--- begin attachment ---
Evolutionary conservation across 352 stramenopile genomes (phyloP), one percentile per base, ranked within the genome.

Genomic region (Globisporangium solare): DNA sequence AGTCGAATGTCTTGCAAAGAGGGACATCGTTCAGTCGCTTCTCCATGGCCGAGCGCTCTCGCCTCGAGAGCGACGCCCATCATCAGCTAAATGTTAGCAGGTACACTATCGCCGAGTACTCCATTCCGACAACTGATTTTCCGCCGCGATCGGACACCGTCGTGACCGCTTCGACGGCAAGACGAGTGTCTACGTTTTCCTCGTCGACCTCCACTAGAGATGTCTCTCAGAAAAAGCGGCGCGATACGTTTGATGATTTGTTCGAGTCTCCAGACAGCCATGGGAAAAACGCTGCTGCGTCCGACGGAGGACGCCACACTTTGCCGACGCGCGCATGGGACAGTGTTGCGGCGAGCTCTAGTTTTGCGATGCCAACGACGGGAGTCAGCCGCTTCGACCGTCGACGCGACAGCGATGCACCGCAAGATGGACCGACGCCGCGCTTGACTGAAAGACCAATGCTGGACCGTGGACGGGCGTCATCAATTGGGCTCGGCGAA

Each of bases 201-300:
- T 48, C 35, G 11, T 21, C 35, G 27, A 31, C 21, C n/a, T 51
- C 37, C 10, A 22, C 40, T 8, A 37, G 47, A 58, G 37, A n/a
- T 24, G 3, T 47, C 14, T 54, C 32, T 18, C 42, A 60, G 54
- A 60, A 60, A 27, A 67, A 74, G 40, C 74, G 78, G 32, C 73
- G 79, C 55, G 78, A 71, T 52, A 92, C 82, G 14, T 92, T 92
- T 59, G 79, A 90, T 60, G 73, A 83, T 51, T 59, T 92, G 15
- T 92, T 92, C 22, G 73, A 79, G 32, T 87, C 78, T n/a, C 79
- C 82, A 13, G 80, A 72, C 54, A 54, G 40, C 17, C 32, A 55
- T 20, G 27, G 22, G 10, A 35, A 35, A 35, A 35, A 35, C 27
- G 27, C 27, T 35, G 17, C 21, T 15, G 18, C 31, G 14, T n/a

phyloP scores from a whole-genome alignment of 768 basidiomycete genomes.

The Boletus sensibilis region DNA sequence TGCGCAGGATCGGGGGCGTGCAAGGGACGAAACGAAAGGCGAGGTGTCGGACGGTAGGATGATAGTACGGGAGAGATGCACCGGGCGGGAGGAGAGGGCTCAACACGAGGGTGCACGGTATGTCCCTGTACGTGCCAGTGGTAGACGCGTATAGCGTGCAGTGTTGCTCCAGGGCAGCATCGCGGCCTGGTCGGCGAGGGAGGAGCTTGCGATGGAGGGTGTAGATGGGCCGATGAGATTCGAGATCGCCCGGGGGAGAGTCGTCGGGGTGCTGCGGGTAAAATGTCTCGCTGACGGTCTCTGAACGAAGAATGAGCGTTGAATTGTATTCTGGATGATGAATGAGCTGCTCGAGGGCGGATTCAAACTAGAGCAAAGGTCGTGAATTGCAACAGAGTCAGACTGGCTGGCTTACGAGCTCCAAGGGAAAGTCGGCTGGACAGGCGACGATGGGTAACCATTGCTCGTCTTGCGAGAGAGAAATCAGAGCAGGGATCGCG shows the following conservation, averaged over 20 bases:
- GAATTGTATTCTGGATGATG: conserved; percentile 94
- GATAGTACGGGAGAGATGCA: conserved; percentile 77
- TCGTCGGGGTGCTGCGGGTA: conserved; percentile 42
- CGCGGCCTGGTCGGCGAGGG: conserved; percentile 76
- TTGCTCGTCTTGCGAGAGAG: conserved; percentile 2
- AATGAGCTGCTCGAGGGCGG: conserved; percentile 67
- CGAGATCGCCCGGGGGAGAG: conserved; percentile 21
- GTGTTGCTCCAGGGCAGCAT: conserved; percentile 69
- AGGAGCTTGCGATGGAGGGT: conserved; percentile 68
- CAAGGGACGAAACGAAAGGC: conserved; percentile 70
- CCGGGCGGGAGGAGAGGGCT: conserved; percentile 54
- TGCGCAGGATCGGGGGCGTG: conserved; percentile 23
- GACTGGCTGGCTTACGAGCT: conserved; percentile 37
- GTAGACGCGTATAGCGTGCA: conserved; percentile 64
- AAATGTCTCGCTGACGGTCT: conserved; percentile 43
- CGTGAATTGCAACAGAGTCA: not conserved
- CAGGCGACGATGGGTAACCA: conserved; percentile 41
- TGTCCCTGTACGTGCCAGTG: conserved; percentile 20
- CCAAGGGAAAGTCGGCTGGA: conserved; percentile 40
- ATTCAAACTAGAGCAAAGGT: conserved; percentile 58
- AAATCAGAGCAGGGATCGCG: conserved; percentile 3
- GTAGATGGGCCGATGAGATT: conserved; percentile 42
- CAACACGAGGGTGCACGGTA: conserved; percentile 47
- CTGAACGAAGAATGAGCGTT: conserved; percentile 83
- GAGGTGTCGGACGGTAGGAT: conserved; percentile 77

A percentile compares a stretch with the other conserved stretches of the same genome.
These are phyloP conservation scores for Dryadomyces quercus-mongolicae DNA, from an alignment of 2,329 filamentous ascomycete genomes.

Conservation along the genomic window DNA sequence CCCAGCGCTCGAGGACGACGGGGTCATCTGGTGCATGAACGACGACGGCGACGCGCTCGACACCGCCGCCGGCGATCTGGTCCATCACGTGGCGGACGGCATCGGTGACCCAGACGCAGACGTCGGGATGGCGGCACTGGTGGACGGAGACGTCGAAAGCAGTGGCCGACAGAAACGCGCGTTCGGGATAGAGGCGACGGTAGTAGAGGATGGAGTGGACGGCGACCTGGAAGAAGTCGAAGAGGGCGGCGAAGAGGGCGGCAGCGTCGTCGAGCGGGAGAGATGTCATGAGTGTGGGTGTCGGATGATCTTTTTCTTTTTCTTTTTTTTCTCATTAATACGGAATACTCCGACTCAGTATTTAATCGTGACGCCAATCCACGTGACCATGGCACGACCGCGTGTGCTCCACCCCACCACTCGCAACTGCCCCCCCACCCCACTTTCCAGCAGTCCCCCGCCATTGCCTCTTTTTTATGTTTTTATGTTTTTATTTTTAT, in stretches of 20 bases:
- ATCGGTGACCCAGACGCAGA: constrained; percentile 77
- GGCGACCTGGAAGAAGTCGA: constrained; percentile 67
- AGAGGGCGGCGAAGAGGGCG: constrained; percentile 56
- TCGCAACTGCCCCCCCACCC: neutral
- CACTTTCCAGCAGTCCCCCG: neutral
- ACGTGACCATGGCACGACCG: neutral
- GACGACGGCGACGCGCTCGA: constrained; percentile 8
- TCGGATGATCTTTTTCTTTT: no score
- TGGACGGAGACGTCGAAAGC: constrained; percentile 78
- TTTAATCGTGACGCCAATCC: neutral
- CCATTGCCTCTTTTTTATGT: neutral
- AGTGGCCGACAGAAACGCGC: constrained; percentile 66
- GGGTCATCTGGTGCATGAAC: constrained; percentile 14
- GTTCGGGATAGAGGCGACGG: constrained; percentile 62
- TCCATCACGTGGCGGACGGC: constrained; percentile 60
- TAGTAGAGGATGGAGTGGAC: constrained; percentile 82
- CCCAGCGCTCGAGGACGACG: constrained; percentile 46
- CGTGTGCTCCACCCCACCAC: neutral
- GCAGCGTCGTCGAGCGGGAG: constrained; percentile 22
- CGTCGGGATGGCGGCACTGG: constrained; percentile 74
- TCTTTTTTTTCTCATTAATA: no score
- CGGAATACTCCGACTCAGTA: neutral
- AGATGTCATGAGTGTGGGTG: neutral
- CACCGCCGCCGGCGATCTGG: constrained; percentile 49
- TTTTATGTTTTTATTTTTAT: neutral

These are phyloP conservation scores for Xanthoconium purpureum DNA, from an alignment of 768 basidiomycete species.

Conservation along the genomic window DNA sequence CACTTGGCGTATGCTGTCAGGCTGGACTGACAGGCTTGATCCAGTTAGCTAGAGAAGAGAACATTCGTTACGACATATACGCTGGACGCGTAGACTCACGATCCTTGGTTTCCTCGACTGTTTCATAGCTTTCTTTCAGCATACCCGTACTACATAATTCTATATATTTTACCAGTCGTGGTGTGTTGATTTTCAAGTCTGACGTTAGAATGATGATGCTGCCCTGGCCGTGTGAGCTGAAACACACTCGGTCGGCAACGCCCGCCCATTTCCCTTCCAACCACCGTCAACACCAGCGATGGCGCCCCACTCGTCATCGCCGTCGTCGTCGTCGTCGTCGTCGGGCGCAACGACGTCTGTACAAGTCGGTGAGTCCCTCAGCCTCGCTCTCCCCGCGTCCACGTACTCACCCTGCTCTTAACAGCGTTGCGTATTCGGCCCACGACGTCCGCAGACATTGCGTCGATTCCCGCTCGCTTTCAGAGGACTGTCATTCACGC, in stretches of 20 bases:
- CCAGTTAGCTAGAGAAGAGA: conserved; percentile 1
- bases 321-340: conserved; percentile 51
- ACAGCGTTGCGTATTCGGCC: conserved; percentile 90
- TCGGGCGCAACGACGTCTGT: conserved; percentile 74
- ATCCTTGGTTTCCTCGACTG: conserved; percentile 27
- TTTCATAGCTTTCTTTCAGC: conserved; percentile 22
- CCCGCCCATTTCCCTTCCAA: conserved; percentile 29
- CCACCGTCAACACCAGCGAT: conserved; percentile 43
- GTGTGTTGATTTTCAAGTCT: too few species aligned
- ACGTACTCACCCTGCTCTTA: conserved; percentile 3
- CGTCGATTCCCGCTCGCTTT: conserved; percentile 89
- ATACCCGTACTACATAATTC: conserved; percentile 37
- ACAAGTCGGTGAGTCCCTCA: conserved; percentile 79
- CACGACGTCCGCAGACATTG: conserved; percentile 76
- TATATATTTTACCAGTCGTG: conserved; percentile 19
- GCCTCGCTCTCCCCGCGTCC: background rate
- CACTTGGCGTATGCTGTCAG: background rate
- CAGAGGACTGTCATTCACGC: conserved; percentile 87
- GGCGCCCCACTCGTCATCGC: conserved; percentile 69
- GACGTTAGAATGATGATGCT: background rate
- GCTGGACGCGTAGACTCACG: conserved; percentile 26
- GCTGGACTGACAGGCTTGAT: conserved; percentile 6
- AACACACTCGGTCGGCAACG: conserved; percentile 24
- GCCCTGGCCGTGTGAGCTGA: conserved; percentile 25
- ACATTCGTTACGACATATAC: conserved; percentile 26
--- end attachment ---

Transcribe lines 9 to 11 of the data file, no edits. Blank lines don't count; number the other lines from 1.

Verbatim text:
- T 59, G 79, A 90, T 60, G 73, A 83, T 51, T 59, T 92, G 15
- T 92, T 92, C 22, G 73, A 79, G 32, T 87, C 78, T n/a, C 79
- C 82, A 13, G 80, A 72, C 54, A 54, G 40, C 17, C 32, A 55